[conspire] (forw) Re: [PenLUG] Wear and tear on disk drives

Rick Moen rick at linuxmafia.com
Mon Nov 12 12:18:44 PST 2007

Because some people have made overly broad claims about Ubuntu (and I'm
looking at you, Bruce  ;->  ).

----- Forwarded message from Rick Moen <rick at linuxmafia.com> -----

Date: Mon, 12 Nov 2007 12:15:20 -0800
From: Rick Moen <rick at linuxmafia.com>
To: penlug-members at penlug.org
Subject: Re: [PenLUG] Wear and tear on disk drives

I wrote:
> Quoting Jeffrey Siegal (jbs at quiotix.com):
> > Here's a better way:  Figure out what's spinning up the disk  
> > constantly and fix it.
> I don't have only a shallow understanding of this issue, but my sense of
> it is that this is _not_ about disks merely spinning up.  
> It's about load/unload cycles, which are something different, and are an
> inherent consequence of some combinations of motherboards and hard
> drives doing dumb things when given "hdparm -B 1" ACPI directives.

As it turns out, the term "Load_Cycle_Count" (from smartctl output) 
refers to the process of parking the head assembly at an "off ramp"
position (accompanied by audible clicking).  If the firmware and hard
drives are badly designed (implement ACPI particularly badly), then _if_
the OS implements laptop-mode or equivalent and thus sets ACPI setting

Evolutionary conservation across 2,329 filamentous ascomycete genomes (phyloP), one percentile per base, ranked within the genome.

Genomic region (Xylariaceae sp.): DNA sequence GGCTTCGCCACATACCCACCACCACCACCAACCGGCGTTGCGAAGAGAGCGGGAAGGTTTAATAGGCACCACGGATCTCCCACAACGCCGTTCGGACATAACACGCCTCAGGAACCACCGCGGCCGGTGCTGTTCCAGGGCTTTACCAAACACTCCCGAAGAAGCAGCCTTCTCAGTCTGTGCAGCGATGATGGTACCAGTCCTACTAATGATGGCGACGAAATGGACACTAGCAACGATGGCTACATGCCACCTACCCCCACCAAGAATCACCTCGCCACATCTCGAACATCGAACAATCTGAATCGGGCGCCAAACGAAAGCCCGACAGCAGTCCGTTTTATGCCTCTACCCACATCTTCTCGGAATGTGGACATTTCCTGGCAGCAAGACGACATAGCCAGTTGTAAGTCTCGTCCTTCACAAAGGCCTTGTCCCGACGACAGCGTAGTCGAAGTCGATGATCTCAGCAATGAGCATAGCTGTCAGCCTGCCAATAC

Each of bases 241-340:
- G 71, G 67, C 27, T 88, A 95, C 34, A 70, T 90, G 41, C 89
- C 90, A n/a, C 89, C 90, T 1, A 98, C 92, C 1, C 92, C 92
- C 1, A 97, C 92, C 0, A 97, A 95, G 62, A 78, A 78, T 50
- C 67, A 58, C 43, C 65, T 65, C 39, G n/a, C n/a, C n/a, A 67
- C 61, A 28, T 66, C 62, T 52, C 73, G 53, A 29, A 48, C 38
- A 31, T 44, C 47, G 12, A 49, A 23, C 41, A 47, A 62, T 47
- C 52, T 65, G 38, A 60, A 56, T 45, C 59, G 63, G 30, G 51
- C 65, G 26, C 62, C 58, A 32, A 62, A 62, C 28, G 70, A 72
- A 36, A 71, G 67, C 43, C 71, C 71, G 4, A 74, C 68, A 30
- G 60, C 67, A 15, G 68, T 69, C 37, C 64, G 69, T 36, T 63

"hdparm -B 1", the drive will park/lock the heads too readily.

(Be aware that smartctl output aims to be predictive, but may be
incorrect.  See, e.g., this thread:
http://osdir.com/ml/utilities.smartmontools/2004-07/msg00072.html )

It appears that Ubuntu 7.04 and 7.10 set "hdparm -B 1" on laptops even
if the user hasn't enabled "laptop mode", the only respect in which
they're different from any other distro.  Ordinarily, the machine's
owner must enable "laptop-mode" manually.

(However, it _does_ appear to be, also, the default behaviour in
MS-Windows Vista, which provides no tools for changing that default:
http://blog.lynxworks.eu/?p=36 )

It also is claimed that "SPINDOWN_TIME=12" in /etc/default/acpi-support   
(spindown time in units of 5 seconds) setting (in recent Ubuntu
releases) is set to an unusually short interval -- and the
believed-to-be-excessive wear on drives probably results from
interaction between the two settings.

Best overview I've found:  https://wiki.ubuntu.com/DanielHahler/Bug59695

Desktop systems may also be affected if the OS cannot determine whether
the machine is on AC or battery power by parsing ACPI data -- and, as I
mentioned, ACPI is such a horrific mess that it's not surprising that it
sometimes is parsed wrong.

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